It was a sunny afternoon. I was returning from school, hopping on the staircase. My mother noticed a stain on my school uniform and rushed me to the bathroom. I found it unnecessary. My uniform was always stained – you know, school times! But what I actually saw was the culmination of what my mother was trying to prepare me for. My first period had occurred! I was given a sanitary napkin. I still remember how uncomfortable I felt.
My mother rushed to the sweets shop to buy me my favourite gulab jamun. My father called me up and congratulated me. I was still shivering. My mother’s friend cooked me my favourite pav bhaji. My parents were celebrating, while I was still wondering how to respond to the whole situation.
It’s been 14 years since then, which means 168 menstrual cycles. In school, I would have muscle cramps. I would writhe in pain, while my male classmates would ridicule me for crying out. Gradually, I was able to bear the pain and I grew stronger. Ultimately, isn’t that what all women are expected to be?
Well, this is my story.
But did you know that 71% of girls in India had no knowledge of menstruation before their first period? According to a report by FSG supported by Bill and Melinda Gates Foundation, schoolgirls in Jaipur, Rajasthan report their dominant feelings to be shock (25%), fear (30%), anxiety (69%), guilt (22%), and frustration (22%). They weren’t prepared by the elders about what lay ahead. The story in other parts of India stays the same.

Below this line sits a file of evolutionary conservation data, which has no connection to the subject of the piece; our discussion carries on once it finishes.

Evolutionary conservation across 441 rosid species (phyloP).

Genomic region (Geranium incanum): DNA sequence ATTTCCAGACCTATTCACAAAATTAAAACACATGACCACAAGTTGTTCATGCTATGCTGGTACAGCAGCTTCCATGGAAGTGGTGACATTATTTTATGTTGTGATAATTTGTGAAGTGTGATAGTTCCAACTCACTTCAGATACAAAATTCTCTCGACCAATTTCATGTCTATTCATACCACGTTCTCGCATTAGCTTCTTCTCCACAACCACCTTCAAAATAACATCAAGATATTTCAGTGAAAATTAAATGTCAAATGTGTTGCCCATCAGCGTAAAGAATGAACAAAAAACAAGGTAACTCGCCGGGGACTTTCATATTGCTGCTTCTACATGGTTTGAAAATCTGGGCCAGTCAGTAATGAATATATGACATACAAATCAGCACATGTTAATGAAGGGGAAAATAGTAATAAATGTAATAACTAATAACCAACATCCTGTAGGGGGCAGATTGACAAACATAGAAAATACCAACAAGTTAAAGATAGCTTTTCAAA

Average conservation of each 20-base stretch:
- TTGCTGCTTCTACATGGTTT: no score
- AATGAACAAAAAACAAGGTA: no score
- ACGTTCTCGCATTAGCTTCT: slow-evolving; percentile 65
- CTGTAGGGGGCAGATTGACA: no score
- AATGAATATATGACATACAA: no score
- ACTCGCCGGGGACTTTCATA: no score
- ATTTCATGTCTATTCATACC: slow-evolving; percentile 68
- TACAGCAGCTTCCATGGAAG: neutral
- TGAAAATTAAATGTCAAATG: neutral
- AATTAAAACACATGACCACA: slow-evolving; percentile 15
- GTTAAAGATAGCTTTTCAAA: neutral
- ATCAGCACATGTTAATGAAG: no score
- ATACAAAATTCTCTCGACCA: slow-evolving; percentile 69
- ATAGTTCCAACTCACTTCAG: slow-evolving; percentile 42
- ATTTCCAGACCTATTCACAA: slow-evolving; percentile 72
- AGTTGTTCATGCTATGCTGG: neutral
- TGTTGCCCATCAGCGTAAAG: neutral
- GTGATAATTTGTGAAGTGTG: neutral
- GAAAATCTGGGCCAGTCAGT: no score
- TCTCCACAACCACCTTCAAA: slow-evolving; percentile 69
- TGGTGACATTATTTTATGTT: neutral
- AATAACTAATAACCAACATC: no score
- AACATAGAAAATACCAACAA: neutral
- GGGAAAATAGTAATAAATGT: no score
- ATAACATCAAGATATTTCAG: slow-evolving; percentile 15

Jasleen, a post-graduation student at Ambedkar University narrated, “I got my first period when I was in 6th standard. I didn’t even know what it was. I was completely unaware. It was more a negative surprise (as it involved stomach cramps) other than being positive. But now when I look back, I feel that periods is something special which can only be experienced by the female gender.”
Growing up, I have known friends who weren’t allowed to touch specific objects or visit religious places, when on periods. I still shake my head in horror at the reality that plagues lakhs of women across India.
Menstrual health is such a taboo in our society that I had to muster courage to write this article – because we are used to speaking about periods in hushed tones. So the above statistics come as no surprise to me. We carry our sanitary napkins to the washroom as if we are smuggling drugs. When this is the norm, how do we even begin to explain leave or work from home during our periods to our male bosses?
Such is the irony – menstruation is the path to new life, but it is discussed in secret and with shame. It is attached to countless superstitions, often perpetuated by women themselves.
Maybe there’s hope. Maybe there’s light at the end of the tunnel. Maybe there will be change, when societies collectively start addressing menstrual health for the sake of women who suffer without proper healthcare. I do think that it will begin when we start talking about it in public without fear, such as on prime time news debates, instead of just ‘women-oriented’ television shows.